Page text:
Preparing for College

Express Your Test Anxiety for Better Math

Confession may be not only good for your soul but also for your performance on math tests. Yes, researchers have penetrated yet another mysterious stronghold of the human psyche and discovered that students who took the time to articulate their test anxiety fears in writing did better on a following math test. This is almost like going on Oprah and admitting that your new book was completely plagiarized and then having it become a best seller. Well, maybe not exactly that dramatic.

I have to wonder if this exercise also applies to other areas of both academic and personal life. Could we do better on the SAT if we wrote a few well considered paragraphs addressing our SAT fears? Maybe we could even extend that concept to dating or learning to drive a car. Who knows? My personal view is that this process releases pent-up emotions that, when pressed down inside us, inhibit our "smart" juices from flowing. It's kind of like eliminating a bottleneck or a kink in a hose. Damn the test anxieties, full success ahead!

Well, whatever revelations lurk in the hearts of researchers, here's the scoop from the Washington Post on journaling your text fears.

Students who wrote about anxiety over math test did better than others in study

Got worries about a test? Write them off.

Your entire future depends on this exam. Score high, and you'll get into the college of your dreams. Score low, and . . . well, it's best not to think about that right now. And yet it's all you can think about. Your mind goes blank. You're choking.

You might have been better off writing down your feelings first, according to research by psychologists Gerardo Ramirez and Sian Beilock of the University of Chicago. Their study, published online this month in Science, shows that students who spend just 10 minutes writing about their worries before a test score higher than those who write about something else or who write nothing.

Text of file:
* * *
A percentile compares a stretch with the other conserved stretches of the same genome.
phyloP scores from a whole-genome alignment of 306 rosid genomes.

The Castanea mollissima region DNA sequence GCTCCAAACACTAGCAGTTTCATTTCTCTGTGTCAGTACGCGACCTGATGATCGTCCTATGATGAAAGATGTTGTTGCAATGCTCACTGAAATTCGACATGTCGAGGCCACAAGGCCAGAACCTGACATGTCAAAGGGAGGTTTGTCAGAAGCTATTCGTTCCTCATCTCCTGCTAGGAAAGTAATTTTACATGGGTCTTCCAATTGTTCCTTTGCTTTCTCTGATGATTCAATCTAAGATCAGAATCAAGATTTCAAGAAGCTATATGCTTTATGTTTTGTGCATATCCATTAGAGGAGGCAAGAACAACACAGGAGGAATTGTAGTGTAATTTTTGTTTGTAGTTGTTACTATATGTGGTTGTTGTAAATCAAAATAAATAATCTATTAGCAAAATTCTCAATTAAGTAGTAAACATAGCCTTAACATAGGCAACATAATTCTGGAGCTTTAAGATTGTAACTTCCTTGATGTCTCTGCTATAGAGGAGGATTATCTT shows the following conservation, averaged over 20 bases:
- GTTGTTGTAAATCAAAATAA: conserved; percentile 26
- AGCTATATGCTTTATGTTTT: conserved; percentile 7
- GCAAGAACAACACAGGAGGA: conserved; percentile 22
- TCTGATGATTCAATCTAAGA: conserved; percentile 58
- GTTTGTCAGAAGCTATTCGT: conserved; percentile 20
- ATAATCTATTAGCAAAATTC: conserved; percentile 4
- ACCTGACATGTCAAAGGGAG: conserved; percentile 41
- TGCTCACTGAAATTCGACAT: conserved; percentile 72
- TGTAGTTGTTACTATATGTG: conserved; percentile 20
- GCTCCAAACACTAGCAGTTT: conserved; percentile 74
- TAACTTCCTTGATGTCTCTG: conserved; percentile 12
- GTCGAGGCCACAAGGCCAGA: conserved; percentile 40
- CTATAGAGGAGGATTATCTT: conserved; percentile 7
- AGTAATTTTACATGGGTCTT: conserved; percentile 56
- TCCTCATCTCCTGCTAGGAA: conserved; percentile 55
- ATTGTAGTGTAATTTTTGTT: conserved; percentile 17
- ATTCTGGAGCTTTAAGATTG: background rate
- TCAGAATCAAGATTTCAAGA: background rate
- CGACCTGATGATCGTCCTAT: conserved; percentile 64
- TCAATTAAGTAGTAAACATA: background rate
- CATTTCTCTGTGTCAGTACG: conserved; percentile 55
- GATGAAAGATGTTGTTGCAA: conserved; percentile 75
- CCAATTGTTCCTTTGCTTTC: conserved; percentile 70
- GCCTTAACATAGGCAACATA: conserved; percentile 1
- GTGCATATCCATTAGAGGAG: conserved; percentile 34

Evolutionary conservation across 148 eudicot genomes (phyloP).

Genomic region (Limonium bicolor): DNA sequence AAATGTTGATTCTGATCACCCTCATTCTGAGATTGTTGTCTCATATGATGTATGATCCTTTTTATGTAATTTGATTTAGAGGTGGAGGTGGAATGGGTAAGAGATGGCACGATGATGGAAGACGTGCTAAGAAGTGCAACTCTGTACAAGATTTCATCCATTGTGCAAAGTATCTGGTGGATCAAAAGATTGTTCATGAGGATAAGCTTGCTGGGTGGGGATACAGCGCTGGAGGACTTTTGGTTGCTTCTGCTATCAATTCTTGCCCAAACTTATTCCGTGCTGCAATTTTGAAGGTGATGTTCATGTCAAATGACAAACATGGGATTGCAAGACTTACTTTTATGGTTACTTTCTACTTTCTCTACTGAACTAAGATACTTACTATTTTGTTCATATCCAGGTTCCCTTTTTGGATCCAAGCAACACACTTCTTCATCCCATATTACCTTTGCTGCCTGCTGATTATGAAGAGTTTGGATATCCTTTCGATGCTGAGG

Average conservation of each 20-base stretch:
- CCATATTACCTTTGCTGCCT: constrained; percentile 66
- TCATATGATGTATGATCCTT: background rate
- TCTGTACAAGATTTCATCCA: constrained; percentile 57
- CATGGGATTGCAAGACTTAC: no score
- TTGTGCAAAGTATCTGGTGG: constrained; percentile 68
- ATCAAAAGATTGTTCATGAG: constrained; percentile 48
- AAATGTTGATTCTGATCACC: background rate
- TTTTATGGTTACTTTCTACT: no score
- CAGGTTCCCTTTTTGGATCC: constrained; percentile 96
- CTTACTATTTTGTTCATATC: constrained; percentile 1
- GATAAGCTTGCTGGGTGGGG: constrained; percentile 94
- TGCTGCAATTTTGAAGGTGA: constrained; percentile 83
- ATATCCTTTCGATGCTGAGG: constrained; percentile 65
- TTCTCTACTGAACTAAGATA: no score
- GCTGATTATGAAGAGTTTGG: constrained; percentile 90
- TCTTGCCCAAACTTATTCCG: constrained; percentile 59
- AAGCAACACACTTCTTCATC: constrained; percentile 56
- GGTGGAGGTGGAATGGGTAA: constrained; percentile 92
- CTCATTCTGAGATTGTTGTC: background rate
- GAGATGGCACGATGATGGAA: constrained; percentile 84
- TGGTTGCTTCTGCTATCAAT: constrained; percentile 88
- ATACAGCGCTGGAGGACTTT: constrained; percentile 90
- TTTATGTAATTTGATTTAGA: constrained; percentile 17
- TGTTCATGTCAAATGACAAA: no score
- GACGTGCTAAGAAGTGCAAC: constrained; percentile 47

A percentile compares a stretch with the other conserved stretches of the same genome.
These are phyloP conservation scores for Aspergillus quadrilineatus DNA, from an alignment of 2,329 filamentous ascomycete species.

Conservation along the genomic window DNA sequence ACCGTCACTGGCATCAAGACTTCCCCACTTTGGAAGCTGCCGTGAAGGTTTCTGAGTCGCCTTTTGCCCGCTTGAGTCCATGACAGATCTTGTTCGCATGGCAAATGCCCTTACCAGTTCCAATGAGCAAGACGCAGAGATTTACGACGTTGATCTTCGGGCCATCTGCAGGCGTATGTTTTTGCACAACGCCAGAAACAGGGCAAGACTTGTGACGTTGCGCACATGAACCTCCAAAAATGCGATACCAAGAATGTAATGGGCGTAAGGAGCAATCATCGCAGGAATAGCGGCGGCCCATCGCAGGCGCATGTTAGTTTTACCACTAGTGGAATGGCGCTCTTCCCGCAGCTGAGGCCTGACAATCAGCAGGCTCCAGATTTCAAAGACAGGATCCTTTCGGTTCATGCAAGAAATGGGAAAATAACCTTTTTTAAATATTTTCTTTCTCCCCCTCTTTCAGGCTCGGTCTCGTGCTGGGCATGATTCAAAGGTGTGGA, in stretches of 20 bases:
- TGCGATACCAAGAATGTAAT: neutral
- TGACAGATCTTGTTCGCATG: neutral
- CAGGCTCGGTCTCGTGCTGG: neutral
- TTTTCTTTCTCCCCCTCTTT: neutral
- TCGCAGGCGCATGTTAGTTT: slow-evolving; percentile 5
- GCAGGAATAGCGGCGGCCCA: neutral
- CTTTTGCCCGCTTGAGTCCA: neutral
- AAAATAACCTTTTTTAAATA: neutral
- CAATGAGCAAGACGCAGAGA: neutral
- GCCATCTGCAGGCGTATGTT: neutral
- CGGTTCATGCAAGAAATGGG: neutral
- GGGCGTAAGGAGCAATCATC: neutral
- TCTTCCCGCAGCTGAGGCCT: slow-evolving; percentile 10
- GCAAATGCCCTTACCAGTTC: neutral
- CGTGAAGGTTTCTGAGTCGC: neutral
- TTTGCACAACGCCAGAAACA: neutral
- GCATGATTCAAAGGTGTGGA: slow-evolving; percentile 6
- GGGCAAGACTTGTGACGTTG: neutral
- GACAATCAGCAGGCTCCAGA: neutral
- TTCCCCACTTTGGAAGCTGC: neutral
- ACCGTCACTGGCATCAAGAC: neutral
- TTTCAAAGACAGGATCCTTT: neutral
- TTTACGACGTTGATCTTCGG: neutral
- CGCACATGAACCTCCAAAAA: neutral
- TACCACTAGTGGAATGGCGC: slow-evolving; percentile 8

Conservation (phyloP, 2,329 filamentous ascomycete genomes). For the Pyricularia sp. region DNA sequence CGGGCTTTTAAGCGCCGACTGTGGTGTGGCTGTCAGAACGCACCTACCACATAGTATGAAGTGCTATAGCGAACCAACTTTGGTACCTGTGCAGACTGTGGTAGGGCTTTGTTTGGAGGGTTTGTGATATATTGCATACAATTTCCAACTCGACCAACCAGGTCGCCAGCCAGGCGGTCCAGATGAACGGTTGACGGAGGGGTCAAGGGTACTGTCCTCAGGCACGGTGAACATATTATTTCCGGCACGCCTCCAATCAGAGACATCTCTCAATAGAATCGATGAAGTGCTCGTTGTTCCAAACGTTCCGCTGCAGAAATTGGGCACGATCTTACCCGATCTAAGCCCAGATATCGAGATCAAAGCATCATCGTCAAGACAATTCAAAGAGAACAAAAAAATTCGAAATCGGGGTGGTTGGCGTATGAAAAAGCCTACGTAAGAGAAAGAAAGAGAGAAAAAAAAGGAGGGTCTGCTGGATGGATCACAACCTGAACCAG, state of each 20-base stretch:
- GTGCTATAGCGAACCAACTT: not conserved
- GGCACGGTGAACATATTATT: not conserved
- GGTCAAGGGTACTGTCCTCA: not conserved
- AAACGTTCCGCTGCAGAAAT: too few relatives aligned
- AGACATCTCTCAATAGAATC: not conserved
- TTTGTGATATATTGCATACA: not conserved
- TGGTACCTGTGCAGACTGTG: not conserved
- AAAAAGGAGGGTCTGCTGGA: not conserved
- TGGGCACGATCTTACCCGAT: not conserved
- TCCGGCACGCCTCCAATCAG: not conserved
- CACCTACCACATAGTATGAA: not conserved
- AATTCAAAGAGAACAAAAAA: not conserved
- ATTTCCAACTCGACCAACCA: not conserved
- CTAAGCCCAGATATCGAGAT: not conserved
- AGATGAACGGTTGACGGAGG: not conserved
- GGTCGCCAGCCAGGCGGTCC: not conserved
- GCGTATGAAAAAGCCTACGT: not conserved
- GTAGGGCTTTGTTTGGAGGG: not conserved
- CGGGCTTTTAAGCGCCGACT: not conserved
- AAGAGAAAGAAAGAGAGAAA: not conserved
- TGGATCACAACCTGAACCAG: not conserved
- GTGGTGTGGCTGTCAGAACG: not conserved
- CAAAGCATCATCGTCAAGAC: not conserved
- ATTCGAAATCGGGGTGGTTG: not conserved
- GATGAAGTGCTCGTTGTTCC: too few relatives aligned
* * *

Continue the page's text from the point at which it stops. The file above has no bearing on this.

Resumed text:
With rewards such as college admissions and scholarships riding on one-shot exams, nervous test-takers are at a distinct disadvantage, says Beilock, the author of "Choke," a book about performance anxiety. "If we know the science behind test anxiety, we can adapt a short, punchy intervention to help students perform at their potential," he says.

In the study, the researchers asked college students to take a math exam covering material they had never seen. The students then were given a second exam and told that they would receive money if they passed. They were also told that they had a partner who had already done well and who would be let down if they failed, and that they would be videotaped while taking the test so that their teachers and friends could watch.

Before the second test, some students were asked to write about their emotions, and the others were told to sit quietly. The students who aired their anxieties showed an average 5 percent improvement on the second test; the others appeared to feel the pressure, and their scores dropped by 12 percent.

Apparently, it wasn't just the distraction of writing that helped. Students who were told to write about a past experience or about the material they thought would be on the test did worse than those who addressed their feelings.

Armed with these data, the researchers took the technique to the field: ninth-grade students taking final exams that could affect their college admissions. Here, too, participants who wrote about their feelings before the test performed significantly better than those who wrote about another topic. The students who had previously reported the most test anxiety showed the most improvement.


Be sure to check out all my admissions-related articles and book reviews at College Confidential.